Antonella Orefice: The Austrians - Marie Antoinette and Maria Carolina, sister queens between Paris and Naples

Antonella Orefice
Ed. Salerno, Rome 2022
Pages 206

“Two cities, Naples and Paris, and two queens, Carolina and Antoinette, whose opposite destinies intertwine in revolutionary Europe, are at the center of this tale in two voices”. One married Ferdinand IV of Bourbon, becoming queen of Naples, the other Louis XVI, becoming queen of France.

Belonging to the Habsburg-Lorraine, the two sisters "they were never loved by their subjects, nor did they try too hard to be accepted, earning themselves the epithet of Austrians", to indicate “the inability to be welcomed into a foreign country”. It was their mother, Maria Teresa, empress of the Holy Roman Empire, who organized their lives, and above all their marriages, sacrificing them to reasons of state. “She was the only deus ex machina who predicted and piloted every breath of her children, from marital relations to political interference.”

The House of Habsburg–Lorraine began on February 12, 1736, when Maria Theresa, a Habsburg, married the son of Louis XV of France, Francis Stephen of Lorraine. A marriage from which sixteen children were born.

In 1765, after the loss of her husband, “one of Maria Teresa's greatest concerns [...] was the marital union of her children. […] Sealing alliances through marriages meant acquiring power.” And so, when Giuseppa, the betrothed of Ferdinand IV, died prematurely, “Charlotte was used as a replacement pawn” and while “Marie Carolina was about to become Queen of Naples, the announcement of the promise of marriage between Antoine and the Dauphin of France was published. It was the definitive separation of the two sisters, the painful farewell at that fateful point beyond which fate led them along dramatically opposite paths."

The marriage between Charlotte and Ferdinand IV of Bourbon was celebrated, by proxy, on 7 April 1768 and, “In the same day […], the young Archduchess undertook her long journey towards the Bourbon capital. […] Maria Teresa accompanied the bride to the royal carriage with her heart in pain, because she was aware of Ferdinand's limitations and of the difficulties that Charlotte would encounter for the rest of her life. […] But reason of state did not contemplate pity. […] And so it was that at sixteen Charlotte gave way to Maria Carolina.” After more than a month of travel, the spouses met in Portella, near Terracina. “Ferdinand had already appeared ugly to her in portraits, but up close it was a cold shower, and then those irreverent and coarse ways certainly did not honor the expectations of a queen”. In fact, Ferdinand, “having not been immediately designated as successor to the throne, he had not received cultural tools adequate for his future role”.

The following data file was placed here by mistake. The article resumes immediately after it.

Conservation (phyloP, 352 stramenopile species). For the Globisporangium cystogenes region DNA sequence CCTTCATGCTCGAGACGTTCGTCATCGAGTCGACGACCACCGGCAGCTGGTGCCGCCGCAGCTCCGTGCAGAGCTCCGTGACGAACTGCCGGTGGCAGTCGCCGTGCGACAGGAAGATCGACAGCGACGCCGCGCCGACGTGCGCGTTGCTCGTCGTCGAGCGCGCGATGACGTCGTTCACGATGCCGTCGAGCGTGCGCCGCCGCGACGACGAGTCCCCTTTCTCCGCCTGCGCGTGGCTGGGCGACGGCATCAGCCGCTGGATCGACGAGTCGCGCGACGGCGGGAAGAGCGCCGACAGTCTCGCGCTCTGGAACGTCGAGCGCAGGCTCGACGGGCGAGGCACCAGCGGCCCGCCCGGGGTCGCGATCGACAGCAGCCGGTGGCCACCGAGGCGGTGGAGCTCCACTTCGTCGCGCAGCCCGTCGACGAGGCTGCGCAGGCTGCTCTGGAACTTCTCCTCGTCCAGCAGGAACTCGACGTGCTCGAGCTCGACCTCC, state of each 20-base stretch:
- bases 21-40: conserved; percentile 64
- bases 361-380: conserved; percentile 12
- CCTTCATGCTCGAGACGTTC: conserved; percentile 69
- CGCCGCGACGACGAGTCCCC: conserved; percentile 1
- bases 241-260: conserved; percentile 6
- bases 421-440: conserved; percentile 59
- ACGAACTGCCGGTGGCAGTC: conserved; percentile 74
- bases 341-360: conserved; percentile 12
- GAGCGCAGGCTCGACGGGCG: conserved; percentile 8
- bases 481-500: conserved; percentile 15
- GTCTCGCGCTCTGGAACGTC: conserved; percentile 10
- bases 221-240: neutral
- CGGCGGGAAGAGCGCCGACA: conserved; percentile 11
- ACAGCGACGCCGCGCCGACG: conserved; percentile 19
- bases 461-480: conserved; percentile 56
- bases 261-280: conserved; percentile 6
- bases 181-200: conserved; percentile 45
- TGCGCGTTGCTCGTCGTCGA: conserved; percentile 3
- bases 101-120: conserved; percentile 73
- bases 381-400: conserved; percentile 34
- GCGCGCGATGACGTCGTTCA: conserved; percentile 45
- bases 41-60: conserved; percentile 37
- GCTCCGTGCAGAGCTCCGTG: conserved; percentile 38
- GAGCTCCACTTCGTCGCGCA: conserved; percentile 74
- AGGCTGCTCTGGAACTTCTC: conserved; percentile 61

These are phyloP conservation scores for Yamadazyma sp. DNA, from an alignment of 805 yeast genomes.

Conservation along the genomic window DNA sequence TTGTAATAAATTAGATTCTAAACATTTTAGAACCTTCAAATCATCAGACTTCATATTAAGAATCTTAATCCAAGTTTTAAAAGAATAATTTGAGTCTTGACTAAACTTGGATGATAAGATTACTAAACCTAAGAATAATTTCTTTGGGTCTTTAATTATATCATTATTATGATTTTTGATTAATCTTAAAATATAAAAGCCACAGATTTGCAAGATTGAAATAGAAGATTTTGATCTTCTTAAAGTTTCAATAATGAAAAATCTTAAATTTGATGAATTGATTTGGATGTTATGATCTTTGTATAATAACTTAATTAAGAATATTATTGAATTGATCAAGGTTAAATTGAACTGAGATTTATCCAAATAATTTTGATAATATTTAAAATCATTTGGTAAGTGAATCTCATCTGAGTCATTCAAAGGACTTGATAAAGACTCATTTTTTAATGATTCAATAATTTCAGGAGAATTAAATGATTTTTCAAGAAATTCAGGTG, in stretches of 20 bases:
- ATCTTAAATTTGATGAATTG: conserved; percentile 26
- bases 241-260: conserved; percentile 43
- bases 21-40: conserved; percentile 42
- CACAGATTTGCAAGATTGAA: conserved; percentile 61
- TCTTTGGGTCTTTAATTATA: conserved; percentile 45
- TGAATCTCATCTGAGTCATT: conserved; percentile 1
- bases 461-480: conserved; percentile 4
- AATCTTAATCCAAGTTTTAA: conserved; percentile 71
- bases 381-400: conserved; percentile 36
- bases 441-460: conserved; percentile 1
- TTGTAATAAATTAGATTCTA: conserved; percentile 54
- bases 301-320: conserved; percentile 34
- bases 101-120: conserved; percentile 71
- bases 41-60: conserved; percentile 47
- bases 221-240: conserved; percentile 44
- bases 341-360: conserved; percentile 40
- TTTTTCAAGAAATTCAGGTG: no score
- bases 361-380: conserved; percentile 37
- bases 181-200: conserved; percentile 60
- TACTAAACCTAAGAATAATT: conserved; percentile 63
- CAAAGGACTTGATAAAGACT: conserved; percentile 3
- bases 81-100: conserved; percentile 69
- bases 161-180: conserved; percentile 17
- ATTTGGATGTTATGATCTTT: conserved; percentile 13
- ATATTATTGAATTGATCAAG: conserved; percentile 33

Maria Carolina, once settled in Naples, “having overcome the first unfortunate impact and evaluating the evident deficiencies of her husband to her advantage, she concentrated on acquiring power in state affairs”, therefore she was not willing to tolerate the presence of Tanucci, a trusted man of the Bourbons, much more “who daily reported to Charles III, Ferdinand's father, even the breaths of the Kingdom”.

Two years after Charlotte's wedding, it was Antoine who got married, in Versailles, on 16 May 1770, after having left Vienna definitively, at just fifteen, on 21 April. “The most frustrating condition of her debut at Versailles was the blanket of ice between her and the Dauphin Louis Augustus, who had been raised in hatred towards Austria”.

Maria Teresa, meanwhile, “to exercise perfect control over the progress of diplomatic marriages, she had entrusted herself to a series of very scrupulous ambassadors, instructing them to bring her detailed information, advise and monitor the lives of young couples”.